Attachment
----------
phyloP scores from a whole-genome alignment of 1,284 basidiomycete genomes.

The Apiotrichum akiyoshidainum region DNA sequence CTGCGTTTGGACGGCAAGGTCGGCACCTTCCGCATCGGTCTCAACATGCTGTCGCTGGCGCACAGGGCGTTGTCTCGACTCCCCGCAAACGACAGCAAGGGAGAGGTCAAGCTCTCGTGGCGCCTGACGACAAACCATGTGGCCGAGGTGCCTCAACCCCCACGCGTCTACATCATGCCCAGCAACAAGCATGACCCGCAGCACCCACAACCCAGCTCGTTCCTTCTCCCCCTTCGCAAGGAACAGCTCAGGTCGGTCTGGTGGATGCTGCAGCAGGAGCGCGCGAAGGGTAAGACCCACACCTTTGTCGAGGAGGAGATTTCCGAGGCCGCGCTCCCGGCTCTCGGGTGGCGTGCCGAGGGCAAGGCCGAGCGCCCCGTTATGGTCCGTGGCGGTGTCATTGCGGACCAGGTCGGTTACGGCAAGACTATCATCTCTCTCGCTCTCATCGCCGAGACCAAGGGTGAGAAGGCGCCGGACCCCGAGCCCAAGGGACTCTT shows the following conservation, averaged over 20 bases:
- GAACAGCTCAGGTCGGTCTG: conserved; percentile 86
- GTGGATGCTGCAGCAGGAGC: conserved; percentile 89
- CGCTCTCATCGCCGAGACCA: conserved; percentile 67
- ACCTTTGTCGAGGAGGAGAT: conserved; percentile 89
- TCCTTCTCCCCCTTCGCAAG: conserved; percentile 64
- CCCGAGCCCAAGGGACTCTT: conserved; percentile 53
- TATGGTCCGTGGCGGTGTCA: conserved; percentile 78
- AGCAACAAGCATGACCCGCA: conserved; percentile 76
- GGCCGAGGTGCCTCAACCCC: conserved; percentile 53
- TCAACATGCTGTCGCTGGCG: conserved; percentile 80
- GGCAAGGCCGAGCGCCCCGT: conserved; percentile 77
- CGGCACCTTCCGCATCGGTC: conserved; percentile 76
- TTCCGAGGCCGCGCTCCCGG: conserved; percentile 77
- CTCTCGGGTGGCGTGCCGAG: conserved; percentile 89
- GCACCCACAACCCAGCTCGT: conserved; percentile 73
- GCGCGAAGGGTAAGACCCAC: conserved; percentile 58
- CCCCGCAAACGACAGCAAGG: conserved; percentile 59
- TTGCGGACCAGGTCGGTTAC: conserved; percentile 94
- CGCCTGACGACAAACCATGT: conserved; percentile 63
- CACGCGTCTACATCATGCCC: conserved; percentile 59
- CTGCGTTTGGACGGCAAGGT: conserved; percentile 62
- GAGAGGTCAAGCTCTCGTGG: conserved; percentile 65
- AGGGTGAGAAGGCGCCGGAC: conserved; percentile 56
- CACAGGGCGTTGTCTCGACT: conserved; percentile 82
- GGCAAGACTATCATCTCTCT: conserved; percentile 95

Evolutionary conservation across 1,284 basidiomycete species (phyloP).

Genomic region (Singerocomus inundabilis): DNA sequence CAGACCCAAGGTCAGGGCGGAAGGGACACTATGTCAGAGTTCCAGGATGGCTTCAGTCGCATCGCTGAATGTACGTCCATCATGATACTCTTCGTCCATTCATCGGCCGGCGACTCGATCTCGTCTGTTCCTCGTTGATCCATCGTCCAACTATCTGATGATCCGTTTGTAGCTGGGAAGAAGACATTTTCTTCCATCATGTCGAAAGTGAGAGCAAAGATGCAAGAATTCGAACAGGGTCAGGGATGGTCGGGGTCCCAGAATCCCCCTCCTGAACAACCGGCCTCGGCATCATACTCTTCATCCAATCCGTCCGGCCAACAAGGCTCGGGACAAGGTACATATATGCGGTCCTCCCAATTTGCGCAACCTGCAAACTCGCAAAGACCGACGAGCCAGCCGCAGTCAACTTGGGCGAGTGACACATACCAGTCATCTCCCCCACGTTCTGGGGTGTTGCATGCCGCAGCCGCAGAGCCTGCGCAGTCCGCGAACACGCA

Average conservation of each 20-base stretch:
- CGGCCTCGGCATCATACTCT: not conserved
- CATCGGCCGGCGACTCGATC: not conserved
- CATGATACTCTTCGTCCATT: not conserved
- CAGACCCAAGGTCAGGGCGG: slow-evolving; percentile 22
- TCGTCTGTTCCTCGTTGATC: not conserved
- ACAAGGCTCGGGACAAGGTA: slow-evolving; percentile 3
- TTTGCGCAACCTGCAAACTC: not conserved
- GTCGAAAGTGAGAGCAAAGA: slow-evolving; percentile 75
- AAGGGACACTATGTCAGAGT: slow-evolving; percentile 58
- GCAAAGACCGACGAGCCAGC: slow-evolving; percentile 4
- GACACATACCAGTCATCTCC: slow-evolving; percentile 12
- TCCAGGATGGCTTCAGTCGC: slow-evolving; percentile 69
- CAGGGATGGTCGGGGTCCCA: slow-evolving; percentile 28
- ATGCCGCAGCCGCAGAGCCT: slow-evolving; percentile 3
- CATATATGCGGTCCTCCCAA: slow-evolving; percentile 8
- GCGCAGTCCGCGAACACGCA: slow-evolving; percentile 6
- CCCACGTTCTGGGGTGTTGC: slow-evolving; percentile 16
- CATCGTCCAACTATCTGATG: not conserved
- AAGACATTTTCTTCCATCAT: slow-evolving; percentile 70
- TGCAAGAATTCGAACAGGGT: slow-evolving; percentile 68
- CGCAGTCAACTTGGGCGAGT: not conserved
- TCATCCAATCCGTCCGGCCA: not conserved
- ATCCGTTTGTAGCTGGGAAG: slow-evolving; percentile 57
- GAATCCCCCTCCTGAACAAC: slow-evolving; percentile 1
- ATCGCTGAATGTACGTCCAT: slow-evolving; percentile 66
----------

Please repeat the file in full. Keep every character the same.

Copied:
phyloP scores from a whole-genome alignment of 1,284 basidiomycete genomes.

The Apiotrichum akiyoshidainum region DNA sequence CTGCGTTTGGACGGCAAGGTCGGCACCTTCCGCATCGGTCTCAACATGCTGTCGCTGGCGCACAGGGCGTTGTCTCGACTCCCCGCAAACGACAGCAAGGGAGAGGTCAAGCTCTCGTGGCGCCTGACGACAAACCATGTGGCCGAGGTGCCTCAACCCCCACGCGTCTACATCATGCCCAGCAACAAGCATGACCCGCAGCACCCACAACCCAGCTCGTTCCTTCTCCCCCTTCGCAAGGAACAGCTCAGGTCGGTCTGGTGGATGCTGCAGCAGGAGCGCGCGAAGGGTAAGACCCACACCTTTGTCGAGGAGGAGATTTCCGAGGCCGCGCTCCCGGCTCTCGGGTGGCGTGCCGAGGGCAAGGCCGAGCGCCCCGTTATGGTCCGTGGCGGTGTCATTGCGGACCAGGTCGGTTACGGCAAGACTATCATCTCTCTCGCTCTCATCGCCGAGACCAAGGGTGAGAAGGCGCCGGACCCCGAGCCCAAGGGACTCTT shows the following conservation, averaged over 20 bases:
- GAACAGCTCAGGTCGGTCTG: conserved; percentile 86
- GTGGATGCTGCAGCAGGAGC: conserved; percentile 89
- CGCTCTCATCGCCGAGACCA: conserved; percentile 67
- ACCTTTGTCGAGGAGGAGAT: conserved; percentile 89
- TCCTTCTCCCCCTTCGCAAG: conserved; percentile 64
- CCCGAGCCCAAGGGACTCTT: conserved; percentile 53
- TATGGTCCGTGGCGGTGTCA: conserved; percentile 78
- AGCAACAAGCATGACCCGCA: conserved; percentile 76
- GGCCGAGGTGCCTCAACCCC: conserved; percentile 53
- TCAACATGCTGTCGCTGGCG: conserved; percentile 80
- GGCAAGGCCGAGCGCCCCGT: conserved; percentile 77
- CGGCACCTTCCGCATCGGTC: conserved; percentile 76
- TTCCGAGGCCGCGCTCCCGG: conserved; percentile 77
- CTCTCGGGTGGCGTGCCGAG: conserved; percentile 89
- GCACCCACAACCCAGCTCGT: conserved; percentile 73
- GCGCGAAGGGTAAGACCCAC: conserved; percentile 58
- CCCCGCAAACGACAGCAAGG: conserved; percentile 59
- TTGCGGACCAGGTCGGTTAC: conserved; percentile 94
- CGCCTGACGACAAACCATGT: conserved; percentile 63
- CACGCGTCTACATCATGCCC: conserved; percentile 59
- CTGCGTTTGGACGGCAAGGT: conserved; percentile 62
- GAGAGGTCAAGCTCTCGTGG: conserved; percentile 65
- AGGGTGAGAAGGCGCCGGAC: conserved; percentile 56
- CACAGGGCGTTGTCTCGACT: conserved; percentile 82
- GGCAAGACTATCATCTCTCT: conserved; percentile 95

Evolutionary conservation across 1,284 basidiomycete species (phyloP).

Genomic region (Singerocomus inundabilis): DNA sequence CAGACCCAAGGTCAGGGCGGAAGGGACACTATGTCAGAGTTCCAGGATGGCTTCAGTCGCATCGCTGAATGTACGTCCATCATGATACTCTTCGTCCATTCATCGGCCGGCGACTCGATCTCGTCTGTTCCTCGTTGATCCATCGTCCAACTATCTGATGATCCGTTTGTAGCTGGGAAGAAGACATTTTCTTCCATCATGTCGAAAGTGAGAGCAAAGATGCAAGAATTCGAACAGGGTCAGGGATGGTCGGGGTCCCAGAATCCCCCTCCTGAACAACCGGCCTCGGCATCATACTCTTCATCCAATCCGTCCGGCCAACAAGGCTCGGGACAAGGTACATATATGCGGTCCTCCCAATTTGCGCAACCTGCAAACTCGCAAAGACCGACGAGCCAGCCGCAGTCAACTTGGGCGAGTGACACATACCAGTCATCTCCCCCACGTTCTGGGGTGTTGCATGCCGCAGCCGCAGAGCCTGCGCAGTCCGCGAACACGCA

Average conservation of each 20-base stretch:
- CGGCCTCGGCATCATACTCT: not conserved
- CATCGGCCGGCGACTCGATC: not conserved
- CATGATACTCTTCGTCCATT: not conserved
- CAGACCCAAGGTCAGGGCGG: slow-evolving; percentile 22
- TCGTCTGTTCCTCGTTGATC: not conserved
- ACAAGGCTCGGGACAAGGTA: slow-evolving; percentile 3
- TTTGCGCAACCTGCAAACTC: not conserved
- GTCGAAAGTGAGAGCAAAGA: slow-evolving; percentile 75
- AAGGGACACTATGTCAGAGT: slow-evolving; percentile 58
- GCAAAGACCGACGAGCCAGC: slow-evolving; percentile 4
- GACACATACCAGTCATCTCC: slow-evolving; percentile 12
- TCCAGGATGGCTTCAGTCGC: slow-evolving; percentile 69
- CAGGGATGGTCGGGGTCCCA: slow-evolving; percentile 28
- ATGCCGCAGCCGCAGAGCCT: slow-evolving; percentile 3
- CATATATGCGGTCCTCCCAA: slow-evolving; percentile 8
- GCGCAGTCCGCGAACACGCA: slow-evolving; percentile 6
- CCCACGTTCTGGGGTGTTGC: slow-evolving; percentile 16
- CATCGTCCAACTATCTGATG: not conserved
- AAGACATTTTCTTCCATCAT: slow-evolving; percentile 70
- TGCAAGAATTCGAACAGGGT: slow-evolving; percentile 68
- CGCAGTCAACTTGGGCGAGT: not conserved
- TCATCCAATCCGTCCGGCCA: not conserved
- ATCCGTTTGTAGCTGGGAAG: slow-evolving; percentile 57
- GAATCCCCCTCCTGAACAAC: slow-evolving; percentile 1
- ATCGCTGAATGTACGTCCAT: slow-evolving; percentile 66